Agriculture and Human Values     Hybrid Journal   (Followers: 14, SJR: 1.173, CiteScore: 3)
Agroforestry Systems     Hybrid Journal   (Followers: 20, SJR: 0.663, CiteScore: 1)
Agronomy for Sustainable Development     Hybrid Journal   (Followers: 12, SJR: 1.864, CiteScore: 6)
AI & Society     Hybrid Journal   (Followers: 8, SJR: 0.227, CiteScore: 1)
AIDS and Behavior     Hybrid Journal   (Followers: 14, SJR: 1.792, CiteScore: 3)
Air Quality, Atmosphere & Health     Hybrid Journal   (Followers: 4, SJR: 0.862, CiteScore: 3)
Akupunktur & Aurikulomedizin     Full-text available via subscription   (Followers: 1)
Algebra and Logic     Hybrid Journal   (Followers: 6, SJR: 0.531, CiteScore: 0)
Algebra Universalis     Hybrid Journal   (Followers: 2, SJR: 0.583, CiteScore: 1)
Algebras and Representation Theory     Hybrid Journal   (Followers: 1, SJR: 1.095, CiteScore: 1)
Algorithmica     Hybrid Journal   (Followers: 9, SJR: 0.56, CiteScore: 1)
Allergo J.     Full-text available via subscription   (Followers: 1, SJR: 0.234, CiteScore: 0)
Allergo J. Intl.     Hybrid Journal   (Followers: 2)
Alpine Botany     Hybrid Journal   (Followers: 5, SJR: 1.11, CiteScore: 3)
ALTEX : Alternatives to Animal Experimentation     Open Access   (Followers: 3)
AMBIO     Hybrid Journal   (Followers: 10, SJR: 1.569, CiteScore: 4)
American J. of Cardiovascular Drugs     Hybrid Journal   (Followers: 16, SJR: 0.951, CiteScore: 3)
American J. of Community Psychology     Hybrid Journal   (Followers: 29, SJR: 1.329, CiteScore: 2)
American J. of Criminal Justice     Hybrid Journal   (Followers: 8, SJR: 0.772, CiteScore: 1)
American J. of Cultural Sociology     Hybrid Journal   (Followers: 16, SJR: 0.46, CiteScore: 1)
American J. of Dance Therapy     Hybrid Journal   (Followers: 4, SJR: 0.181, CiteScore: 0)
American J. of Potato Research     Hybrid Journal   (Followers: 2, SJR: 0.611, CiteScore: 1)
American J. of Psychoanalysis     Hybrid Journal   (Followers: 21, SJR: 0.314, CiteScore: 0)
American Sociologist     Hybrid Journal   (Followers: 12, SJR: 0.35, CiteScore: 0)
Amino Acids     Hybrid Journal   (Followers: 8, SJR: 1.135, CiteScore: 3)
AMS Review     Partially Free   (Followers: 4)
Analog Integrated Circuits and Signal Processing     Hybrid Journal   (Followers: 7, SJR: 0.211, CiteScore: 1)
Analysis and Mathematical Physics     Hybrid Journal   (Followers: 5, SJR: 0.536, CiteScore: 1)
Analysis in Theory and Applications     Hybrid Journal   (Followers: 1)
Analysis of Verbal Behavior     Hybrid Journal   (Followers: 5)
Analytical and Bioanalytical Chemistry     Hybrid Journal   (Followers: 32, SJR: 0.978, CiteScore: 3)
Anatomical Science Intl.     Hybrid Journal   (Followers: 2, SJR: 0.367, CiteScore: 1)
Angewandte Schmerztherapie und Palliativmedizin     Hybrid Journal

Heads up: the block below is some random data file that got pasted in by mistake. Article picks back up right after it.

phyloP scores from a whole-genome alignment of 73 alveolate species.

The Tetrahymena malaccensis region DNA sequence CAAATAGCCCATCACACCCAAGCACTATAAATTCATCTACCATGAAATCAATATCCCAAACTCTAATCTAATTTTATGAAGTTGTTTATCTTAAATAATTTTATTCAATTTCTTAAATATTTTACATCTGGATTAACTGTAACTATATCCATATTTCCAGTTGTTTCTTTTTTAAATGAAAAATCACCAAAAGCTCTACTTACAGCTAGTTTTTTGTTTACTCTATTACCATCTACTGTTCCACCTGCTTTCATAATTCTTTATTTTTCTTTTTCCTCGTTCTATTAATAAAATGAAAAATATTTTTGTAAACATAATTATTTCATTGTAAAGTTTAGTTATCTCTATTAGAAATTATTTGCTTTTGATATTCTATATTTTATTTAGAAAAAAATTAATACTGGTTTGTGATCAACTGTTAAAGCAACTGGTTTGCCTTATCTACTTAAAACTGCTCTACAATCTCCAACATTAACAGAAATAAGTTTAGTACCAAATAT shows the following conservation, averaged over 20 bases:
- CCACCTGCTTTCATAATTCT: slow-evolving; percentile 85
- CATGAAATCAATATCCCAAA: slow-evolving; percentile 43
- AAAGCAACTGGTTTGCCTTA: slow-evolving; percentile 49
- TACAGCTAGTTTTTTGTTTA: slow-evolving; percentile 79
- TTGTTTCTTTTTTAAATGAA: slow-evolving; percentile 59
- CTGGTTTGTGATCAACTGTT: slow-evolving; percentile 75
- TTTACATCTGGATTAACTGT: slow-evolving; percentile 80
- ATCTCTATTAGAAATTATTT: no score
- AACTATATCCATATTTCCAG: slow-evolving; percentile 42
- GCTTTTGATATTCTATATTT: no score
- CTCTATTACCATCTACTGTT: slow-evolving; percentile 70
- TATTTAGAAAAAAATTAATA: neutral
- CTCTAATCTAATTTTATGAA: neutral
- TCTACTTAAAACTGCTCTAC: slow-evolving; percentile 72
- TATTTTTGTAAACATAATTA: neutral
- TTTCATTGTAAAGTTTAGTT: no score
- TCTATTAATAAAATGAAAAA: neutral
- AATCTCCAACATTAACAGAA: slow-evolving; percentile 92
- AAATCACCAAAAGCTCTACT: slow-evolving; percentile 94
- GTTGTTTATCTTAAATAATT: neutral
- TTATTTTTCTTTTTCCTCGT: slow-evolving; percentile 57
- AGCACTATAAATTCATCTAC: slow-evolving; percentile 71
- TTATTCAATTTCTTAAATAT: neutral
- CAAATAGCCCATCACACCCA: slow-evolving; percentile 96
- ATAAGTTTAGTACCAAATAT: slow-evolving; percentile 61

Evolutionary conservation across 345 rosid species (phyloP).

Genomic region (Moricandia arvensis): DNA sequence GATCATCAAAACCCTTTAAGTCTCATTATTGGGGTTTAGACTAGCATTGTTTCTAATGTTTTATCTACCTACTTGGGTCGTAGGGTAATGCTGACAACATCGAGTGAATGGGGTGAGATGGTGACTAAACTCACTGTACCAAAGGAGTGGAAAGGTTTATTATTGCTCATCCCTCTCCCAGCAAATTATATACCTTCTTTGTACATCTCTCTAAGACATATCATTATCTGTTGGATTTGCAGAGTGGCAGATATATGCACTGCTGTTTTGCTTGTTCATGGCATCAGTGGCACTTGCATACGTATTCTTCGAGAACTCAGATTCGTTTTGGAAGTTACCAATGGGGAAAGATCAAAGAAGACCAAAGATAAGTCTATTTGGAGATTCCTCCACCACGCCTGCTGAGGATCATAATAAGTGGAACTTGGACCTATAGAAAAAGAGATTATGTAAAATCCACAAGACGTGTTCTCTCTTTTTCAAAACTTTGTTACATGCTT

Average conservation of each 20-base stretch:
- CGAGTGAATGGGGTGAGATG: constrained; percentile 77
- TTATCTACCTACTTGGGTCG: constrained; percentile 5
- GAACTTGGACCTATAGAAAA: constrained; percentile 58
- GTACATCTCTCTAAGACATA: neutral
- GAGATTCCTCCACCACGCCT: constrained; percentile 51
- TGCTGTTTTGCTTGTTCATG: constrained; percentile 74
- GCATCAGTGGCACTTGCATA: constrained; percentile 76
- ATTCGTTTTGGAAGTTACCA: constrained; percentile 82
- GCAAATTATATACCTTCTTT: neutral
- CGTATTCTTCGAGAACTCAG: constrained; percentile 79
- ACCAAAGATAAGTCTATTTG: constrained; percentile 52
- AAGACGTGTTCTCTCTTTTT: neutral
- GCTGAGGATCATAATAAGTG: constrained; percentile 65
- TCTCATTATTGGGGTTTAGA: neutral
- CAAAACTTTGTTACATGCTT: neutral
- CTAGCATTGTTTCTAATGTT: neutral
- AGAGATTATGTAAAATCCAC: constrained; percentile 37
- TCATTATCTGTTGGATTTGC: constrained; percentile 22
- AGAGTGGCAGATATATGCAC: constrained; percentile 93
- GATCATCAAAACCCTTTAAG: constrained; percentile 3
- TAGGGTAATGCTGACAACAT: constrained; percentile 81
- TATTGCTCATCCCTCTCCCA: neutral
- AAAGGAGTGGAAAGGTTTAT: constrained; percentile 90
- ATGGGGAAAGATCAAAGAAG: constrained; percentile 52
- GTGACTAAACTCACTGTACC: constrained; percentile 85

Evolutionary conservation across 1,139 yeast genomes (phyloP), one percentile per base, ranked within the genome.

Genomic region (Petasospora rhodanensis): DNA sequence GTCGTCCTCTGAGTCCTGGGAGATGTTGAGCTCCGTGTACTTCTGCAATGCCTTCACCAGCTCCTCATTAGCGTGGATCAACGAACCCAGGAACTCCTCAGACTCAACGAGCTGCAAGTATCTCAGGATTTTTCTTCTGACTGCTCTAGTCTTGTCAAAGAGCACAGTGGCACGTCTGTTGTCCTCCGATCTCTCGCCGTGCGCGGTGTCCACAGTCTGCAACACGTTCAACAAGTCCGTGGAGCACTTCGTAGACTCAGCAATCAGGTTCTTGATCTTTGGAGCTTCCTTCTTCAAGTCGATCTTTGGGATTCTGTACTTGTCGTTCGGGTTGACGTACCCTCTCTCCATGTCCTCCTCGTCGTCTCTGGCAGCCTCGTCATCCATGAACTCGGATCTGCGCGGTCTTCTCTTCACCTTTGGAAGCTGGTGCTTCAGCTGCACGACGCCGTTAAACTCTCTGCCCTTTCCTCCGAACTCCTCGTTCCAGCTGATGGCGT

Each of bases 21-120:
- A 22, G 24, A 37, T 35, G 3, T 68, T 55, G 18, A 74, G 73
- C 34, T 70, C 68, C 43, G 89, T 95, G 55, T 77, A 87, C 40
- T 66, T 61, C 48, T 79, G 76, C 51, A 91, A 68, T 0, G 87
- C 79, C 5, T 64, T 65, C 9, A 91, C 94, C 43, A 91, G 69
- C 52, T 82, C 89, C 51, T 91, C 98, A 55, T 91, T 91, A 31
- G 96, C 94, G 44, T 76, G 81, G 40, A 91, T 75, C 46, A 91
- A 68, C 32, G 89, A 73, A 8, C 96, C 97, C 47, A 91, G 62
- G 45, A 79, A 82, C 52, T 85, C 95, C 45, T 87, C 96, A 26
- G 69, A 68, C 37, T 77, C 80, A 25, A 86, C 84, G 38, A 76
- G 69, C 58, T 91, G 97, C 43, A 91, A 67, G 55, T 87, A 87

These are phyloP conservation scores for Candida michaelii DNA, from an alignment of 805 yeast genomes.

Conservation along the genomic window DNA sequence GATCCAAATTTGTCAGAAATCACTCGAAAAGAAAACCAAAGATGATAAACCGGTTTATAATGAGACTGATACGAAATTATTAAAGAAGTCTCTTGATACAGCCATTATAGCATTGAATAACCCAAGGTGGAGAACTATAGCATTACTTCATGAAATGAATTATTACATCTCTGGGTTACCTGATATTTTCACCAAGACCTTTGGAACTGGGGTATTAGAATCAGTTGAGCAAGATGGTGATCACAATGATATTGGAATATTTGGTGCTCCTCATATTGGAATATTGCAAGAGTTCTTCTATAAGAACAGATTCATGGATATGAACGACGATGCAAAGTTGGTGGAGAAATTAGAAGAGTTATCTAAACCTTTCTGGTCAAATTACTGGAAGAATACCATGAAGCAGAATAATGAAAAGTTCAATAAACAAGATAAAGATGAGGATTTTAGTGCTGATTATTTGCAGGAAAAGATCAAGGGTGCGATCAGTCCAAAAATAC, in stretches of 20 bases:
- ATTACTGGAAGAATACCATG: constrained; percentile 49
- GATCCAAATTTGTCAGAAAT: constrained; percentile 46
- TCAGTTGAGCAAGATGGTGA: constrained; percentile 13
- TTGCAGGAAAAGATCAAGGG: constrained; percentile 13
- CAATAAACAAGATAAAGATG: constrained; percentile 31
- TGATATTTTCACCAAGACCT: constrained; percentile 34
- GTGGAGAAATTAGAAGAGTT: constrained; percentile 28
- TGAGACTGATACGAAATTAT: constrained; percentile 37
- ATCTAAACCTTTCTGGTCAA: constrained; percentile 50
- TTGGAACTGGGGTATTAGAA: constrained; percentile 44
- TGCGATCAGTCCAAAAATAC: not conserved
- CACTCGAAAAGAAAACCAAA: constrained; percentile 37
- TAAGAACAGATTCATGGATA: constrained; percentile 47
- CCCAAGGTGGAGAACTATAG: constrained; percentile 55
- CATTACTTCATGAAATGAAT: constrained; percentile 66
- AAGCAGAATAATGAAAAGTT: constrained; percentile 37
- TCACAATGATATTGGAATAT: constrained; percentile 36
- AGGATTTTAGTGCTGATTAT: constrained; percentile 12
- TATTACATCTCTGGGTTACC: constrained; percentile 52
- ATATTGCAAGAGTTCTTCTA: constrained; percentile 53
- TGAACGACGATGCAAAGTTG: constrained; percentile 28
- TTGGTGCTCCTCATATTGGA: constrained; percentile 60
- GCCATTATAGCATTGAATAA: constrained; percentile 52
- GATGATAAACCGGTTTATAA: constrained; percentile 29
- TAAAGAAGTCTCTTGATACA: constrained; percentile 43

Angiogenesis     Hybrid Journal   (Followers: 3, SJR: 2.177, CiteScore: 5)
Animal Cognition     Hybrid Journal   (Followers: 19, SJR: 1.389, CiteScore: 3)
Annales françaises de médecine d'urgence     Hybrid Journal   (Followers: 1, SJR: 0.192, CiteScore: 0)
Annales Henri Poincaré     Hybrid Journal   (Followers: 3, SJR: 1.097, CiteScore: 2)
Annales mathématiques du Québec     Hybrid Journal   (Followers: 4, SJR: 0.438, CiteScore: 0)
Annali dell'Universita di Ferrara     Hybrid Journal   (SJR: 0.429, CiteScore: 0)
Annali di Matematica Pura ed Applicata     Hybrid Journal   (Followers: 1, SJR: 1.197, CiteScore: 1)
Annals of Biomedical Engineering     Hybrid Journal   (Followers: 18, SJR: 1.042, CiteScore: 3)
Annals of Combinatorics     Hybrid Journal   (Followers: 4, SJR: 0.932, CiteScore: 1)
Annals of Data Science     Hybrid Journal   (Followers: 12)
Annals of Dyslexia     Hybrid Journal   (Followers: 10, SJR: 0.85, CiteScore: 2)
Annals of Finance     Hybrid Journal   (Followers: 30, SJR: 0.579, CiteScore: 1)
Annals of Forest Science     Hybrid Journal   (Followers: 7, SJR: 0.986, CiteScore: 2)
Annals of Global Analysis and Geometry     Hybrid Journal   (Followers: 1, SJR: 1.228, CiteScore: 1)
Annals of Hematology     Hybrid Journal   (Followers: 15, SJR: 1.043, CiteScore: 2)
Annals of Mathematics and Artificial Intelligence     Hybrid Journal   (Followers: 12, SJR: 0.413, CiteScore: 1)
Annals of Microbiology     Hybrid Journal   (Followers: 11, SJR: 0.479, CiteScore: 2)
Annals of Nuclear Medicine     Hybrid Journal   (Followers: 4, SJR: 0.687, CiteScore: 2)
Annals of Operations Research     Hybrid Journal   (Followers: 10, SJR: 0.943, CiteScore: 2)
Annals of Ophthalmology     Hybrid Journal   (Followers: 11)
Annals of Regional Science     Hybrid Journal   (Followers: 7, SJR: 0.614, CiteScore: 1)
Annals of Software Engineering     Hybrid Journal   (Followers: 13)
Annals of Solid and Structural Mechanics     Hybrid Journal   (Followers: 9, SJR: 0.239, CiteScore: 1)
Annals of Surgical Oncology     Hybrid Journal   (Followers: 13, SJR: 1.986, CiteScore: 4)
Annals of Telecommunications     Hybrid Journal   (Followers: 9, SJR: 0.223, CiteScore: 1)
Annals of the Institute of Statistical Mathematics     Hybrid Journal   (Followers: 1, SJR: 1.495, CiteScore: 1)
Antonie van Leeuwenhoek     Hybrid Journal   (Followers: 5, SJR: 0.834, CiteScore: 2)
Apidologie     Hybrid Journal   (Followers: 4, SJR: 1.22, CiteScore: 3)
APOPTOSIS     Hybrid Journal   (Followers: 8, SJR: 1.424, CiteScore: 4)
Applicable Algebra in Engineering, Communication and Computing     Hybrid Journal   (Followers: 2, SJR: 0.294, CiteScore: 1)
Applications of Mathematics     Hybrid Journal   (Followers: 2, SJR: 0.602, CiteScore: 1)
Applied Biochemistry and Biotechnology     Hybrid Journal   (Followers: 43, SJR: 0.571, CiteScore: 2)
Applied Biochemistry and Microbiology     Hybrid Journal   (Followers: 17, SJR: 0.21, CiteScore: 1)
Applied Cancer Research     Open Access